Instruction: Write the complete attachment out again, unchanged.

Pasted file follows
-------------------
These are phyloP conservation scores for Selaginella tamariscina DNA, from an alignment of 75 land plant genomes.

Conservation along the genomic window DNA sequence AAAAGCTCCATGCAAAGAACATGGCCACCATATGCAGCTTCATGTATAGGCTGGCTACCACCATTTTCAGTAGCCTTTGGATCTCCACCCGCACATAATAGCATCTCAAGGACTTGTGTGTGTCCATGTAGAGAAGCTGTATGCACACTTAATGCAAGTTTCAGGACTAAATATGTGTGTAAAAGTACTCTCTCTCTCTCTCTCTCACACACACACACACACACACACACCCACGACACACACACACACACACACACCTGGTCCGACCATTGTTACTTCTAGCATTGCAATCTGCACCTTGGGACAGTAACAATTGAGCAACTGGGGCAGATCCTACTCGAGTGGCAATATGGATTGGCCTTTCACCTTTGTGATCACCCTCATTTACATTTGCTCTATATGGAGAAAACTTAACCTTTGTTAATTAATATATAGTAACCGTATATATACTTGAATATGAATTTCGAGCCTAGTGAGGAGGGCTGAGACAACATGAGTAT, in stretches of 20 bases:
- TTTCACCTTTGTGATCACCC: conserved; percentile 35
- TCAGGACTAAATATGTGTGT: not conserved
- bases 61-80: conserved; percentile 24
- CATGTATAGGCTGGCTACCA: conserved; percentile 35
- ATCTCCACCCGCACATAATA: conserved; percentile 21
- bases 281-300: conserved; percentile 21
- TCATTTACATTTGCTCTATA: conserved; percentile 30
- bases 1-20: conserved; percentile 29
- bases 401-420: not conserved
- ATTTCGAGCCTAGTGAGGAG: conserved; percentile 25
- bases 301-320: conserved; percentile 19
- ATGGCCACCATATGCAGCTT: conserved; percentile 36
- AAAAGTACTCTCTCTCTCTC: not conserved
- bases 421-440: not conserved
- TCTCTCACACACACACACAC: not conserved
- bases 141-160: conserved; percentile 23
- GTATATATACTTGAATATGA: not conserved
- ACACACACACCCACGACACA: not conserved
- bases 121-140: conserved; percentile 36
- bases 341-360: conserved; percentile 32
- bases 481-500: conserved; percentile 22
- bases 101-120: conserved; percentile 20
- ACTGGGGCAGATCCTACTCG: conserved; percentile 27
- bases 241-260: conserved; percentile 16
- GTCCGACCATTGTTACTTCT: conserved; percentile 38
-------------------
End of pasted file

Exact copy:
These are phyloP conservation scores for Selaginella tamariscina DNA, from an alignment of 75 land plant genomes.

Conservation along the genomic window DNA sequence AAAAGCTCCATGCAAAGAACATGGCCACCATATGCAGCTTCATGTATAGGCTGGCTACCACCATTTTCAGTAGCCTTTGGATCTCCACCCGCACATAATAGCATCTCAAGGACTTGTGTGTGTCCATGTAGAGAAGCTGTATGCACACTTAATGCAAGTTTCAGGACTAAATATGTGTGTAAAAGTACTCTCTCTCTCTCTCTCTCACACACACACACACACACACACACCCACGACACACACACACACACACACACCTGGTCCGACCATTGTTACTTCTAGCATTGCAATCTGCACCTTGGGACAGTAACAATTGAGCAACTGGGGCAGATCCTACTCGAGTGGCAATATGGATTGGCCTTTCACCTTTGTGATCACCCTCATTTACATTTGCTCTATATGGAGAAAACTTAACCTTTGTTAATTAATATATAGTAACCGTATATATACTTGAATATGAATTTCGAGCCTAGTGAGGAGGGCTGAGACAACATGAGTAT, in stretches of 20 bases:
- TTTCACCTTTGTGATCACCC: conserved; percentile 35
- TCAGGACTAAATATGTGTGT: not conserved
- bases 61-80: conserved; percentile 24
- CATGTATAGGCTGGCTACCA: conserved; percentile 35
- ATCTCCACCCGCACATAATA: conserved; percentile 21
- bases 281-300: conserved; percentile 21
- TCATTTACATTTGCTCTATA: conserved; percentile 30
- bases 1-20: conserved; percentile 29
- bases 401-420: not conserved
- ATTTCGAGCCTAGTGAGGAG: conserved; percentile 25
- bases 301-320: conserved; percentile 19
- ATGGCCACCATATGCAGCTT: conserved; percentile 36
- AAAAGTACTCTCTCTCTCTC: not conserved
- bases 421-440: not conserved
- TCTCTCACACACACACACAC: not conserved
- bases 141-160: conserved; percentile 23
- GTATATATACTTGAATATGA: not conserved
- ACACACACACCCACGACACA: not conserved
- bases 121-140: conserved; percentile 36
- bases 341-360: conserved; percentile 32
- bases 481-500: conserved; percentile 22
- bases 101-120: conserved; percentile 20
- ACTGGGGCAGATCCTACTCG: conserved; percentile 27
- bases 241-260: conserved; percentile 16
- GTCCGACCATTGTTACTTCT: conserved; percentile 38